Մատչելիության հղումներ

By Astghik Bedevian
Armenia’s leading opposition groups condemned on Tuesday the overnight arrest of one of the two prominent government critics accused of being illegally financed by a Russian businessman allegedly plotting regime change in the country.

Former Foreign Minister Aleksandr Arzumanian was taken into custody late Monday two days after officers of the National Security Service (NSS) found and confiscated $55,400 in his Yerevan apartment. The NSS says the cash was part of a $180,000 payment allegedly wired to Arzumanian and another former government minister, Vahan Shirkhanian, by Levon Markos, a Russian citizen of Armenian descent who is at odds with the authorities in Yerevan.

NSS investigators on Tuesday again interrogated Shirkhanian but refrained from detaining him. Shirkhanian, who was Armenia’ de facto deputy prime minister in 1999-2000, told RFE/RL afterwards the he refused to answer any questions from them. “The interrogation was very short,” he said. “I went there as a witness [in the case] and came away as a witness.”

The NSS searched Shirkhanian’s apartment and confiscated $28,000 on Saturday. In a statement on Monday, the Armenian successor to the Soviet KGB said he and Arzumanian received the sums after meeting Markos in Moscow late last month. Neither men has been formally charged yet under an article of the Armenian Criminal Code that deals with attempts to “legalize revenues obtained by criminal means.”

Both oppositionists have admitted visiting the Russian capital recently but denied meeting Markos or receiving any cash from him. Arzumanian insists that the confiscated cash was earned by himself, while Shirkhanian claims to have received $80,000 from Moscow-based “friends” to organize his daughter’s wedding party and rent office space for a non-governmental organization headed by him.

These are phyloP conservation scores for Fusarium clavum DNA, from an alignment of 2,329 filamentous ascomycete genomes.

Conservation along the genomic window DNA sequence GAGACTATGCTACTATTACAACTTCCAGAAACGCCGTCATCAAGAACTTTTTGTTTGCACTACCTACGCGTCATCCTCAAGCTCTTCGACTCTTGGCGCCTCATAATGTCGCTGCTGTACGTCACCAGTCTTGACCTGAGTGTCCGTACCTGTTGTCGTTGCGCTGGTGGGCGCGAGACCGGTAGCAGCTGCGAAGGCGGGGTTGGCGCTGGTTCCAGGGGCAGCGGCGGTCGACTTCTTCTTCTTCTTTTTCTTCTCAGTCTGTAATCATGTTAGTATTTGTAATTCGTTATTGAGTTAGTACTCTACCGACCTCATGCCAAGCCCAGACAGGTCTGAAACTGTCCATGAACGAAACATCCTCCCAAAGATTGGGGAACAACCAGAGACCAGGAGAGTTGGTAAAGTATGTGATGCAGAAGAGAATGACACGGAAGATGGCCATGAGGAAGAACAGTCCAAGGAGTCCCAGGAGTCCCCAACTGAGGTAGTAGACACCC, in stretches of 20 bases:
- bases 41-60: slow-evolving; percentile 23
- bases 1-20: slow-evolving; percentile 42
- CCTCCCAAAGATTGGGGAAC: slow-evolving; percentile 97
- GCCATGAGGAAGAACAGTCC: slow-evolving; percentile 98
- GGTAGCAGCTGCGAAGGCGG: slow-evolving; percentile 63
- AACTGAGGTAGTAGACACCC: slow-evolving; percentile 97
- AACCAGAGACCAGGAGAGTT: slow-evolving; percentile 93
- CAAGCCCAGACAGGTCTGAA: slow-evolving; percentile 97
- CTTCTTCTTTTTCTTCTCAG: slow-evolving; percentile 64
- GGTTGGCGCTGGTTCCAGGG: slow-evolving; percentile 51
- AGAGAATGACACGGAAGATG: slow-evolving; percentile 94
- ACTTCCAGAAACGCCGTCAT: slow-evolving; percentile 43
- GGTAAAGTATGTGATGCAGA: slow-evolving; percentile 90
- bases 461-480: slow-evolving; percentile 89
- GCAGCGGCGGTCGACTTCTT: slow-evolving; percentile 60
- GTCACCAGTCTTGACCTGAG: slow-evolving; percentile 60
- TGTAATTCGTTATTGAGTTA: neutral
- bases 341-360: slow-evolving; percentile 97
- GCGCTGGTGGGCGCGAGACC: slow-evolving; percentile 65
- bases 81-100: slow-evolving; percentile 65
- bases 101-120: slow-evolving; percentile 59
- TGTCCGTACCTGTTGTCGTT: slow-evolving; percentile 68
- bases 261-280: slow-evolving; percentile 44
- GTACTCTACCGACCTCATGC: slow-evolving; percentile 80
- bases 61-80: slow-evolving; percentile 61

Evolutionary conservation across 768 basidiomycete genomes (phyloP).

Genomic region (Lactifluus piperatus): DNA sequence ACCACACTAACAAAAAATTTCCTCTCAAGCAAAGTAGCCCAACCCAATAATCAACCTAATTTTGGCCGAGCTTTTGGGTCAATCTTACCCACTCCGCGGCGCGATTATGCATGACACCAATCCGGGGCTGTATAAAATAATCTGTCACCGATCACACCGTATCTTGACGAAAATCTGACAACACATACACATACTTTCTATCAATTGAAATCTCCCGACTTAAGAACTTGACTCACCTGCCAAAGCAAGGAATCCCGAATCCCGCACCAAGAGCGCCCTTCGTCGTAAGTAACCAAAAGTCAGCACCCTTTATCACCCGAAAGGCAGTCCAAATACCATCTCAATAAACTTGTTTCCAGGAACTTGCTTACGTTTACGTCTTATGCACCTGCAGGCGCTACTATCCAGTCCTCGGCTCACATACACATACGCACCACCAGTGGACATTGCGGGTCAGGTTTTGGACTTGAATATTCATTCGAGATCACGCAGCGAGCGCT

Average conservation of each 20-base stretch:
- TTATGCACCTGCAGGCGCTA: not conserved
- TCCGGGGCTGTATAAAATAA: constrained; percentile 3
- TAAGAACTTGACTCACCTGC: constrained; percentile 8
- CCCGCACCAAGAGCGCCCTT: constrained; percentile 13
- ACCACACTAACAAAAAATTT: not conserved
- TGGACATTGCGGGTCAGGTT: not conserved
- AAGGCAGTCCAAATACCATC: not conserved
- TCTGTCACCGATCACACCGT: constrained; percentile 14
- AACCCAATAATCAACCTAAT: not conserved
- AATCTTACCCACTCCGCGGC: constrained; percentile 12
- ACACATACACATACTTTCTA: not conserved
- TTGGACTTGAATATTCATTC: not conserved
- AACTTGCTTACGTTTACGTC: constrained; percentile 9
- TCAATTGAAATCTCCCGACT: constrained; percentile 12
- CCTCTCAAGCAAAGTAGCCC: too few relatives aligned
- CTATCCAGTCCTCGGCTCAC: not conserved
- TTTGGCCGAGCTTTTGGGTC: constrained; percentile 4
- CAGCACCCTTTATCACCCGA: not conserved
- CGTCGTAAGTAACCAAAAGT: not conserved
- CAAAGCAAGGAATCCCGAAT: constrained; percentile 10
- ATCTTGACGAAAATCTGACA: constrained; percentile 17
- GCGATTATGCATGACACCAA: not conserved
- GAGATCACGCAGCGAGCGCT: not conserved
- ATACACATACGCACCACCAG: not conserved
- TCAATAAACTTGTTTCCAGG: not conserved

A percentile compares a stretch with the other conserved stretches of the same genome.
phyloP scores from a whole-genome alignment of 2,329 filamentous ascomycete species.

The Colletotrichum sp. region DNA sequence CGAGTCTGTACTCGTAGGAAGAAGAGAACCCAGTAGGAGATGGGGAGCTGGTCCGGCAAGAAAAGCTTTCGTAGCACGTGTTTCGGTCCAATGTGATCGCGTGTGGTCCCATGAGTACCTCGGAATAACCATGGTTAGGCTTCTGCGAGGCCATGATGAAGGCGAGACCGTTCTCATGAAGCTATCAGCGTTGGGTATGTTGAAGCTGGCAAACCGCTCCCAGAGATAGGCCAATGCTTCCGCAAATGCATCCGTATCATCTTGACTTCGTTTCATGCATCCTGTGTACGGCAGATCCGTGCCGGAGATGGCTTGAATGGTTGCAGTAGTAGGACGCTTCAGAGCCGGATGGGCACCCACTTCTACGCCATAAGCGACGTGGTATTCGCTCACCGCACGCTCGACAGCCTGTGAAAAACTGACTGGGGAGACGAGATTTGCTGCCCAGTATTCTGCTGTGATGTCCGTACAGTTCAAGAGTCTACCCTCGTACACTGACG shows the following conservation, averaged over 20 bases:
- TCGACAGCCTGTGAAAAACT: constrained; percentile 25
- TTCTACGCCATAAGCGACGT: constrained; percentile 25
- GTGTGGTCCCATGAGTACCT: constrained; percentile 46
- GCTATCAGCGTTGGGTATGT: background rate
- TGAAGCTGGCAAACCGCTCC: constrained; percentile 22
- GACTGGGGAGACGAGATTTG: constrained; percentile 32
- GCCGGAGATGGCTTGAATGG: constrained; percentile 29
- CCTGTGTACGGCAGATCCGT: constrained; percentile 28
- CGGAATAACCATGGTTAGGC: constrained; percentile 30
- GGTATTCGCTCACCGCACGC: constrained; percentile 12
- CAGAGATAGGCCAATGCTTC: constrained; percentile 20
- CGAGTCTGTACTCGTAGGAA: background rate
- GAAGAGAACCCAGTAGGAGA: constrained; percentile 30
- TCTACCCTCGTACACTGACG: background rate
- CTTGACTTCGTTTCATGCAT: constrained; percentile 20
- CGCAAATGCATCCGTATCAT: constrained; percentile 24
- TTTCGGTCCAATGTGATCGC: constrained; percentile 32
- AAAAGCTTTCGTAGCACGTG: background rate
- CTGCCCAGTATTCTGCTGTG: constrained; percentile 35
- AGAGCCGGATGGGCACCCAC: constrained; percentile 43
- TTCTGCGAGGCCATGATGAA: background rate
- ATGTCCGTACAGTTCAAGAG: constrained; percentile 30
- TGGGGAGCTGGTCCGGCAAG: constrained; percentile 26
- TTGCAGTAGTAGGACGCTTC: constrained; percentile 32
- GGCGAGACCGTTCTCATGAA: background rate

Markos fled Armenia in 2005 to avoid prosecution on what he and his friends consider trumped-up fraud charges. The NSS statement said he is “pursuing some goals in the pre-election period” but did not specify whether that has any connection with a “civil resistance movement” launched by Arzumanian and Shirkhanian late last year.

According to Karapet Rubinian, another movement leader and prominent representative of Armenia’s former leadership, the NSS told Arzumanian that he is arrested because of refusing to show up for fresh questioning on Monday and for talking to the media. Rubinian claimed that the arrest is illegal and unjustified.

“This political persecution has nothing to do with the [May 12 parliamentary] elections,” Rubinian told journalists. “The authorities have already distributed parliament seats. Their main worry is post-election processes.”

He was speaking after an emergency meeting of top representatives of the country’s main opposition forces, including the Orinats Yerkir, Zharangutyun, Hanrapetutyun, and People’s parties. They are expected to issue a joint statement demanding that the authorities immediately release Arzumanian and punish those who have initiated the “illegal actions” against the former foreign minister.

“The society must not let them do what they want,” said Vazgen Manukian of the National Democratic Union (AZhM). “Today they caught Alik [Arzumanian,] tomorrow they will catch others.”

“Such actions will happen as long as power in Armenia can not be changed by means of elections,” agreed Raffi Hovannisian, the Zharangutyun leader and another former foreign minister. “Aleksandr Arzumanian’s case is not a separate incident. It’s a challenge. The action taken against him mirrors the pettiness of Armenia’s rulers.”

(Photolur photo: Aleksandr Arzumanian.)
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